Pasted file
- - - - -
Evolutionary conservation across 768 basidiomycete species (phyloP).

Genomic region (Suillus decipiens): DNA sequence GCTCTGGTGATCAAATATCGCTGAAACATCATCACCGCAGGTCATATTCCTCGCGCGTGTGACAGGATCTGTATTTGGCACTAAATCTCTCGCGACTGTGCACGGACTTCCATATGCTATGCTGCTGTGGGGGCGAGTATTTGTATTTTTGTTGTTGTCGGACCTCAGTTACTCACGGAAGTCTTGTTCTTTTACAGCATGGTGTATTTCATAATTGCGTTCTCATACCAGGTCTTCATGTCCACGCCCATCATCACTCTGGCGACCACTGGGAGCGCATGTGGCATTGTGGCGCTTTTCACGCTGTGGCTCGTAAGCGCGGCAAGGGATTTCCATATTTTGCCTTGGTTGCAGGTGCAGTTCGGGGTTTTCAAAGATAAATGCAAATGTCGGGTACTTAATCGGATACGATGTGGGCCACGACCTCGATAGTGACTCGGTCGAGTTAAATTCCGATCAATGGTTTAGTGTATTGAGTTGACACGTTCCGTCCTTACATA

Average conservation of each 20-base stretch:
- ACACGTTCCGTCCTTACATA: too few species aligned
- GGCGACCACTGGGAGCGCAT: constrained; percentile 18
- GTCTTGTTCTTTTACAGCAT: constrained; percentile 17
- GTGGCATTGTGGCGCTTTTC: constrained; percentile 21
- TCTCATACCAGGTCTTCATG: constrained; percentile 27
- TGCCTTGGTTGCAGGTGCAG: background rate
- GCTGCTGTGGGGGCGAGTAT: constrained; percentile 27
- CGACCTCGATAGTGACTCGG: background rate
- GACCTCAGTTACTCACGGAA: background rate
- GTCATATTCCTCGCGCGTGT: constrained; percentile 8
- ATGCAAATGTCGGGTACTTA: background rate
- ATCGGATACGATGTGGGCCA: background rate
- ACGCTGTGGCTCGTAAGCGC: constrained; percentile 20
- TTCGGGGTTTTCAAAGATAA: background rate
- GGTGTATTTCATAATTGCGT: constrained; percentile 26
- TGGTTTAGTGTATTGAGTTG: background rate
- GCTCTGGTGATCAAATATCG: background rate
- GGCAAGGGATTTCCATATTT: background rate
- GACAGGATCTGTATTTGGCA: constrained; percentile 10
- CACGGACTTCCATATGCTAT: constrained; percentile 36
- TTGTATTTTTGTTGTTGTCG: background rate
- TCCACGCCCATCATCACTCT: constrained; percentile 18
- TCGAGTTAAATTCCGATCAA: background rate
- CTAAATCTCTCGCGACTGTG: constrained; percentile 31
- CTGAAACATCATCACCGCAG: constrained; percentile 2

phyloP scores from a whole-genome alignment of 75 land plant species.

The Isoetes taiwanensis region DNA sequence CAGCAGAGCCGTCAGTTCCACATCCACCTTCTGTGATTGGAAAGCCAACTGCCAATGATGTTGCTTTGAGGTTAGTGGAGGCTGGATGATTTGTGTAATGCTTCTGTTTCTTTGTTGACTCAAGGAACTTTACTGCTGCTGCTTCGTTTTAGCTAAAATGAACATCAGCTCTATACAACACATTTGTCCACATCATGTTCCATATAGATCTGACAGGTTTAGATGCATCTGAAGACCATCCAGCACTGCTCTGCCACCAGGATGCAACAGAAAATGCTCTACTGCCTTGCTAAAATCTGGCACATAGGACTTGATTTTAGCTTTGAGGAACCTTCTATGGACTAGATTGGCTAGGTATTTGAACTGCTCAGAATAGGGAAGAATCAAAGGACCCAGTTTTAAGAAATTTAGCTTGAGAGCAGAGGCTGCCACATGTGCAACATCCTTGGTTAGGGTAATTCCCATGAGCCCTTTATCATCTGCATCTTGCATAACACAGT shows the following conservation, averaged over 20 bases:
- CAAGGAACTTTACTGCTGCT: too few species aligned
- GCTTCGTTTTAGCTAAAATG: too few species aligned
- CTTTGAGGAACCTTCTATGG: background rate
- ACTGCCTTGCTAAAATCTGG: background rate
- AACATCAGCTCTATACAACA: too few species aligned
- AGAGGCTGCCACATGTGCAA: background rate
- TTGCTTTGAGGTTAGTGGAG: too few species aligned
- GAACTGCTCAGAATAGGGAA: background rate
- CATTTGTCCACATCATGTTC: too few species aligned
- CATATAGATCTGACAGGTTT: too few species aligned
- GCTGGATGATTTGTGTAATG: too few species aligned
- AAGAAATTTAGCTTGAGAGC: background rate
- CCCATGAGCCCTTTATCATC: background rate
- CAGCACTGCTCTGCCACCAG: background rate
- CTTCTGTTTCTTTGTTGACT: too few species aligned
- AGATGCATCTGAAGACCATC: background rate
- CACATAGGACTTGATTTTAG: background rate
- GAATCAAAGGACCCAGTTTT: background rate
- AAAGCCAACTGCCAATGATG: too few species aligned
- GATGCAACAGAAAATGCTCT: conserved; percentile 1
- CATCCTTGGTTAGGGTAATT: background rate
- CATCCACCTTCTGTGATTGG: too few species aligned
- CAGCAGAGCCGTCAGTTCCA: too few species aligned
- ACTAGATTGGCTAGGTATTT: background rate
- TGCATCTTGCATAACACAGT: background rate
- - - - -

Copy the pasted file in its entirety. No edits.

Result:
Evolutionary conservation across 768 basidiomycete species (phyloP).

Genomic region (Suillus decipiens): DNA sequence GCTCTGGTGATCAAATATCGCTGAAACATCATCACCGCAGGTCATATTCCTCGCGCGTGTGACAGGATCTGTATTTGGCACTAAATCTCTCGCGACTGTGCACGGACTTCCATATGCTATGCTGCTGTGGGGGCGAGTATTTGTATTTTTGTTGTTGTCGGACCTCAGTTACTCACGGAAGTCTTGTTCTTTTACAGCATGGTGTATTTCATAATTGCGTTCTCATACCAGGTCTTCATGTCCACGCCCATCATCACTCTGGCGACCACTGGGAGCGCATGTGGCATTGTGGCGCTTTTCACGCTGTGGCTCGTAAGCGCGGCAAGGGATTTCCATATTTTGCCTTGGTTGCAGGTGCAGTTCGGGGTTTTCAAAGATAAATGCAAATGTCGGGTACTTAATCGGATACGATGTGGGCCACGACCTCGATAGTGACTCGGTCGAGTTAAATTCCGATCAATGGTTTAGTGTATTGAGTTGACACGTTCCGTCCTTACATA

Average conservation of each 20-base stretch:
- ACACGTTCCGTCCTTACATA: too few species aligned
- GGCGACCACTGGGAGCGCAT: constrained; percentile 18
- GTCTTGTTCTTTTACAGCAT: constrained; percentile 17
- GTGGCATTGTGGCGCTTTTC: constrained; percentile 21
- TCTCATACCAGGTCTTCATG: constrained; percentile 27
- TGCCTTGGTTGCAGGTGCAG: background rate
- GCTGCTGTGGGGGCGAGTAT: constrained; percentile 27
- CGACCTCGATAGTGACTCGG: background rate
- GACCTCAGTTACTCACGGAA: background rate
- GTCATATTCCTCGCGCGTGT: constrained; percentile 8
- ATGCAAATGTCGGGTACTTA: background rate
- ATCGGATACGATGTGGGCCA: background rate
- ACGCTGTGGCTCGTAAGCGC: constrained; percentile 20
- TTCGGGGTTTTCAAAGATAA: background rate
- GGTGTATTTCATAATTGCGT: constrained; percentile 26
- TGGTTTAGTGTATTGAGTTG: background rate
- GCTCTGGTGATCAAATATCG: background rate
- GGCAAGGGATTTCCATATTT: background rate
- GACAGGATCTGTATTTGGCA: constrained; percentile 10
- CACGGACTTCCATATGCTAT: constrained; percentile 36
- TTGTATTTTTGTTGTTGTCG: background rate
- TCCACGCCCATCATCACTCT: constrained; percentile 18
- TCGAGTTAAATTCCGATCAA: background rate
- CTAAATCTCTCGCGACTGTG: constrained; percentile 31
- CTGAAACATCATCACCGCAG: constrained; percentile 2

phyloP scores from a whole-genome alignment of 75 land plant species.

The Isoetes taiwanensis region DNA sequence CAGCAGAGCCGTCAGTTCCACATCCACCTTCTGTGATTGGAAAGCCAACTGCCAATGATGTTGCTTTGAGGTTAGTGGAGGCTGGATGATTTGTGTAATGCTTCTGTTTCTTTGTTGACTCAAGGAACTTTACTGCTGCTGCTTCGTTTTAGCTAAAATGAACATCAGCTCTATACAACACATTTGTCCACATCATGTTCCATATAGATCTGACAGGTTTAGATGCATCTGAAGACCATCCAGCACTGCTCTGCCACCAGGATGCAACAGAAAATGCTCTACTGCCTTGCTAAAATCTGGCACATAGGACTTGATTTTAGCTTTGAGGAACCTTCTATGGACTAGATTGGCTAGGTATTTGAACTGCTCAGAATAGGGAAGAATCAAAGGACCCAGTTTTAAGAAATTTAGCTTGAGAGCAGAGGCTGCCACATGTGCAACATCCTTGGTTAGGGTAATTCCCATGAGCCCTTTATCATCTGCATCTTGCATAACACAGT shows the following conservation, averaged over 20 bases:
- CAAGGAACTTTACTGCTGCT: too few species aligned
- GCTTCGTTTTAGCTAAAATG: too few species aligned
- CTTTGAGGAACCTTCTATGG: background rate
- ACTGCCTTGCTAAAATCTGG: background rate
- AACATCAGCTCTATACAACA: too few species aligned
- AGAGGCTGCCACATGTGCAA: background rate
- TTGCTTTGAGGTTAGTGGAG: too few species aligned
- GAACTGCTCAGAATAGGGAA: background rate
- CATTTGTCCACATCATGTTC: too few species aligned
- CATATAGATCTGACAGGTTT: too few species aligned
- GCTGGATGATTTGTGTAATG: too few species aligned
- AAGAAATTTAGCTTGAGAGC: background rate
- CCCATGAGCCCTTTATCATC: background rate
- CAGCACTGCTCTGCCACCAG: background rate
- CTTCTGTTTCTTTGTTGACT: too few species aligned
- AGATGCATCTGAAGACCATC: background rate
- CACATAGGACTTGATTTTAG: background rate
- GAATCAAAGGACCCAGTTTT: background rate
- AAAGCCAACTGCCAATGATG: too few species aligned
- GATGCAACAGAAAATGCTCT: conserved; percentile 1
- CATCCTTGGTTAGGGTAATT: background rate
- CATCCACCTTCTGTGATTGG: too few species aligned
- CAGCAGAGCCGTCAGTTCCA: too few species aligned
- ACTAGATTGGCTAGGTATTT: background rate
- TGCATCTTGCATAACACAGT: background rate